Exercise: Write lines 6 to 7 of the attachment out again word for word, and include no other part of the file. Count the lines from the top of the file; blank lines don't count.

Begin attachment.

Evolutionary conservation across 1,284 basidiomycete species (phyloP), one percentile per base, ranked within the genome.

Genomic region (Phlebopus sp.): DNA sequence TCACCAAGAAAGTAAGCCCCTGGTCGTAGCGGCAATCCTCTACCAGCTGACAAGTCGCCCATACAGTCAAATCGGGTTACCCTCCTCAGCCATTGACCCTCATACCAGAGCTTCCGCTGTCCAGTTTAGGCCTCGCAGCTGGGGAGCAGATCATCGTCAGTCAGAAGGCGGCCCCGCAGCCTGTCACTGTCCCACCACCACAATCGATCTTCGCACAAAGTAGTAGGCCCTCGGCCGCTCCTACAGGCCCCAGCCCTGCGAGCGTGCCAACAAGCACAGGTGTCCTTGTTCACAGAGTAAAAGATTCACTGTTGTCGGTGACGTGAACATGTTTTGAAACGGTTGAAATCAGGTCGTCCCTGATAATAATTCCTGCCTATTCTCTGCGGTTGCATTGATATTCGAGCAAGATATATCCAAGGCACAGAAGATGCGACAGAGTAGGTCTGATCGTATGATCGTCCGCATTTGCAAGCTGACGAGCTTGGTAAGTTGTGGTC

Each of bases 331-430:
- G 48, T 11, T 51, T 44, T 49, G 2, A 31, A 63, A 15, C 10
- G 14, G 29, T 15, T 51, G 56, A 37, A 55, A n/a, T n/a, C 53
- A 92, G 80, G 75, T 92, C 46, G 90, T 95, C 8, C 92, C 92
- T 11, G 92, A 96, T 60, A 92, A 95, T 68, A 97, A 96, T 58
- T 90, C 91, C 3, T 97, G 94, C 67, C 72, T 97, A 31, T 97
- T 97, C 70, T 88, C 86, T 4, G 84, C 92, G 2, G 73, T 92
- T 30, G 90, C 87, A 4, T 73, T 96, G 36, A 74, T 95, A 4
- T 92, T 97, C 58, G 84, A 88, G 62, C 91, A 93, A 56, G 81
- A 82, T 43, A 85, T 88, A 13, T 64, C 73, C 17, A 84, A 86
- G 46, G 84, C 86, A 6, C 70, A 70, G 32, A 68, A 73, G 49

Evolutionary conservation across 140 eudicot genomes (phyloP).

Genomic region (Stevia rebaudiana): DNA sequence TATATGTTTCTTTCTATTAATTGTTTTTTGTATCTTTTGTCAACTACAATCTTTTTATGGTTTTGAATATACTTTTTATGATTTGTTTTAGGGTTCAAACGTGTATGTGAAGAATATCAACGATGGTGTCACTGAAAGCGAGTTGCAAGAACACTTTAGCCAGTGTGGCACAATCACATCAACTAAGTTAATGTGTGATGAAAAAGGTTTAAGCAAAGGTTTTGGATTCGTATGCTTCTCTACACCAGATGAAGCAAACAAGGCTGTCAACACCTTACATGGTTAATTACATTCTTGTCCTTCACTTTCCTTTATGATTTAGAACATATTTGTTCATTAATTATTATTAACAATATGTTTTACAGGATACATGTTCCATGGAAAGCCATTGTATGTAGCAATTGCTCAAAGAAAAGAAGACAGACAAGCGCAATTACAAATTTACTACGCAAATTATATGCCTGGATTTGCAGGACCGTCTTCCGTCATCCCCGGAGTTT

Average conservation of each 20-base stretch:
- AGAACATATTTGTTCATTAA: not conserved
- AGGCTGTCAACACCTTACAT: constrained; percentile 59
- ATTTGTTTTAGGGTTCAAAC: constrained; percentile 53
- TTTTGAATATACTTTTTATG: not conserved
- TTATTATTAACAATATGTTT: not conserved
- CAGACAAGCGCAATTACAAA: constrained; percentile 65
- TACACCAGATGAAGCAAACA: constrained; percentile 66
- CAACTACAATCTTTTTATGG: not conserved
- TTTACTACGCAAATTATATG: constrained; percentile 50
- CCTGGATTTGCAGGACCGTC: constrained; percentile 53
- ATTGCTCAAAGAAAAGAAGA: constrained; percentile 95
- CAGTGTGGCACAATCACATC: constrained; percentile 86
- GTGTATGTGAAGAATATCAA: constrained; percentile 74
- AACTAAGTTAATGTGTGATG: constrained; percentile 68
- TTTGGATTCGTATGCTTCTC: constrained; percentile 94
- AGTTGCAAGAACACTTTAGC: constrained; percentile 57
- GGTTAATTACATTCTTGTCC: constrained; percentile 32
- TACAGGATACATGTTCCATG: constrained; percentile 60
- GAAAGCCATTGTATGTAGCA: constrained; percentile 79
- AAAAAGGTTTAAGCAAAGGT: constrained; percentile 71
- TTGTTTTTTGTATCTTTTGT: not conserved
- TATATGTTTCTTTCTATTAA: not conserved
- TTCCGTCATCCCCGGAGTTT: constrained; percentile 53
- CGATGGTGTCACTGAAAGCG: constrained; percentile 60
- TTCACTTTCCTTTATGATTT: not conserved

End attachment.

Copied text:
- A 92, G 80, G 75, T 92, C 46, G 90, T 95, C 8, C 92, C 92
- T 11, G 92, A 96, T 60, A 92, A 95, T 68, A 97, A 96, T 58